Volatile economic conditions combined with larger funding gaps have prompted concern about the risk defined benefit (DB) plans can pose to their sponsors. Willis Towers Watson has been measuring dynamic pension risk for more than a decade,1 and this year’s analysis finds only minor changes from last year’s risk landscape. The analysis measures pension risk for companies in the Willis Towers Watson (WTW) Pension 100.2

The average funded status of DB plans sponsored by the WTW Pension 100 climbed to 90.4% by the end of 2013 — boosted by rising interest rates and a prosperous stock market — but fell back down to 82.4% by the end of 2014, mostly due to lower interest rates and the widespread adoption of new mortality tables.3 At year-end 2015, funding levels were roughly the same as they were in 2014, although fund performance was volatile over the year. Heavy losses in the third quarter of 2015 were relieved by higher investment returns during the last quarter, and rising interest rates helped keep funding levels constant as well.

Among companies in the WTW Pension 100, the median Pension Risk Index (PRI) score ticked up slightly compared with the previous year — from 1.7% in 2015 to 1.9% in 2016.

Willis Towers Watson Pension Risk Index

Fluctuations in retirement plan assets and liabilities can represent a significant risk to plan sponsors. Willis Towers Watson developed a measure of one-year value-at-risk (VaR) in a pension plan relative to the sponsor’s market value under a simulation of adverse financial conditions. The VaR is the increase in the funding deficit (as measured for financial accounting purposes) under adverse market conditions, given the plan’s asset allocation and funded status at the beginning of the year. The PRI quantifies the pension risk in additional pension underfunding to a company’s core finances over the following year and allows for a risk comparison among plan sponsors.

The adverse market condition is modeled as a 5% probability outcome. For example, a PRI score of 4% suggests that an increase in the pension plan’s funding deficit over the coming year will exceed 4% of the sponsor’s market value 5% of the time.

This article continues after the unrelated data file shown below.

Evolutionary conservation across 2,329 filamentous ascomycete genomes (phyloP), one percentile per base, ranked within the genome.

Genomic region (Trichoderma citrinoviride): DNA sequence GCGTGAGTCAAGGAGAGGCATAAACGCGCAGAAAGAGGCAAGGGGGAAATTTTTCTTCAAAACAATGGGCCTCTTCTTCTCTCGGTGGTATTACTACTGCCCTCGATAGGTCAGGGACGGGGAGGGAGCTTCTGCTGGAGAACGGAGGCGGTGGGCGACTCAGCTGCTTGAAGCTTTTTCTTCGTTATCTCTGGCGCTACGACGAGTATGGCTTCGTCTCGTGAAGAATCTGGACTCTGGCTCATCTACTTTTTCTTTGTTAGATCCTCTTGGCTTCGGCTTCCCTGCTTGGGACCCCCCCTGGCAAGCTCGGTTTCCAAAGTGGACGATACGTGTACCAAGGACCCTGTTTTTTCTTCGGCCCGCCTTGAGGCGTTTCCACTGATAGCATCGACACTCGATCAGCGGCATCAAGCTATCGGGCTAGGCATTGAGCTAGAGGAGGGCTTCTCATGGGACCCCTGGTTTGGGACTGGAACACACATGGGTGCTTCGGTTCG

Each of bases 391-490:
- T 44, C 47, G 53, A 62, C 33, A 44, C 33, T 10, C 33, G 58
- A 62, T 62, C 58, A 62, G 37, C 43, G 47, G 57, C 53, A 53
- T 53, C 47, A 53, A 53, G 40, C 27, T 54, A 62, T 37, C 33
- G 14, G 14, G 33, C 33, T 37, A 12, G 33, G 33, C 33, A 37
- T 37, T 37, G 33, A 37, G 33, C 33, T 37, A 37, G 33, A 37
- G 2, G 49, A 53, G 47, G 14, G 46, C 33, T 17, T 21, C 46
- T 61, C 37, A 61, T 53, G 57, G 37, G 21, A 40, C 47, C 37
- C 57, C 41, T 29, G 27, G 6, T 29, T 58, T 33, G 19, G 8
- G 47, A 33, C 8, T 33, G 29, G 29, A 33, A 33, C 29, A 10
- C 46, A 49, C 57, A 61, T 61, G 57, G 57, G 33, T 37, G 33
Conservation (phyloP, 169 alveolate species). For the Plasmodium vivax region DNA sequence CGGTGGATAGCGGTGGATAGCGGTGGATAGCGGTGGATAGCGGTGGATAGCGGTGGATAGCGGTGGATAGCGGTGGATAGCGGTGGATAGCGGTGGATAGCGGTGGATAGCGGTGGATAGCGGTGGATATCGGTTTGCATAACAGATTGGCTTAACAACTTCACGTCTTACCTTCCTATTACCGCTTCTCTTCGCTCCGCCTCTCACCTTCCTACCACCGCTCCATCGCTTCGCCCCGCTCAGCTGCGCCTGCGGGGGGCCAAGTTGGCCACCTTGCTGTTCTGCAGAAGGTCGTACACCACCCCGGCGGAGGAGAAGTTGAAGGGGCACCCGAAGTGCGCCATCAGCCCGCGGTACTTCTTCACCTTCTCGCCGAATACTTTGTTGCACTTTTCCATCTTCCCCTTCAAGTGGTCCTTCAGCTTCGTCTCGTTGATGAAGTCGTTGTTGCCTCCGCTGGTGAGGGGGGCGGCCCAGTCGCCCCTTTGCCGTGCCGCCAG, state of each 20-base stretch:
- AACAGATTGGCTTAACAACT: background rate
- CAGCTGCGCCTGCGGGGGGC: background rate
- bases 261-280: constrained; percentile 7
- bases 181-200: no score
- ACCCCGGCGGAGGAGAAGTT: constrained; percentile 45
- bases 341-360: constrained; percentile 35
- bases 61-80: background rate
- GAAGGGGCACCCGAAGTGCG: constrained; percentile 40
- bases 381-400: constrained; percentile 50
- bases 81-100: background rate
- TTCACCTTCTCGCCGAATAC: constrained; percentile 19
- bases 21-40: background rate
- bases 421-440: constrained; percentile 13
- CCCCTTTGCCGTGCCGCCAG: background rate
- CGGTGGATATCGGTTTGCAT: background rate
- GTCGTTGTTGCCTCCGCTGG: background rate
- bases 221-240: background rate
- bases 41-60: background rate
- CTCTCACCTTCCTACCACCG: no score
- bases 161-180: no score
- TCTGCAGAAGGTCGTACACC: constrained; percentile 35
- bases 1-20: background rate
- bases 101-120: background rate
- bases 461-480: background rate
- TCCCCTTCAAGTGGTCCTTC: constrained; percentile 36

To perform the analysis, pension plan assets and accounting liabilities are stochastically simulated for 25,000 scenarios, with the net funding liability realized over the year then divided by the company’s market capitalization. Scenarios are generated using Willis Towers Watson’s capital market assumption model (the expected return estimator) and reflect a composite of asset returns and interest rate changes projected by the model.

The PRI analytic also reflects the linked/combined ups and downs of pension assets, the company’s stock price and changes in the pension plan’s asset allocation.4 The company’s market value is assumed to be affected by the stock return in each scenario, and the 5% probability outcome is used to decrease the market value accordingly. The analysis calculates standard corporate beta for each company because all companies do not respond to market fluctuations in the same way.

Beta measures the risk/opportunity potential of a stock or investment portfolio expressed as a ratio of its volatility to overall market volatility, with 1.0 representing the market. This equity market benchmark is often estimated using a representative index, such as the S&P 500. For example, a portfolio whose beta exceeds 1.0 is expected to experience greater volatility than the overall equity market, while a portfolio whose beta is less than 1.0 is expected to have less volatility than the market.

Estimates of the duration of plan liabilities are based on the ratio of benefit payments to the pension benefit obligation (PBO). The durations in our model range from 9.5 to 15 years and reflect the net impact of discount rates and any other linked assumption changes.

PRI values for the WTW Pension 100

This analysis focuses on companies in the current WTW Pension 100 and looks at the VaR for 2015 and 2016. Among this group, the median PRI score inched up from 1.7% over 2015 to 1.9% over 2016. Scores were less than 0.5% for 13% of these pension sponsors in 2016, down slightly from 16% of sponsors in 2015 (Figure 1). A score of less than 0.5% means that the adverse financial outcome realized in the model would impose little disruption to the company’s core finances. PRI scores were 0% for five of the 14 sponsors whose risk scores were less than 0.5%. These companies’ pension surpluses insulate them from the adverse 5% probability outcome.

Figure 1. Distribution of PRI scores for 2015 – 2016 in WTW Pension 100
Click image to enlarge

Source: Willis Towers Watson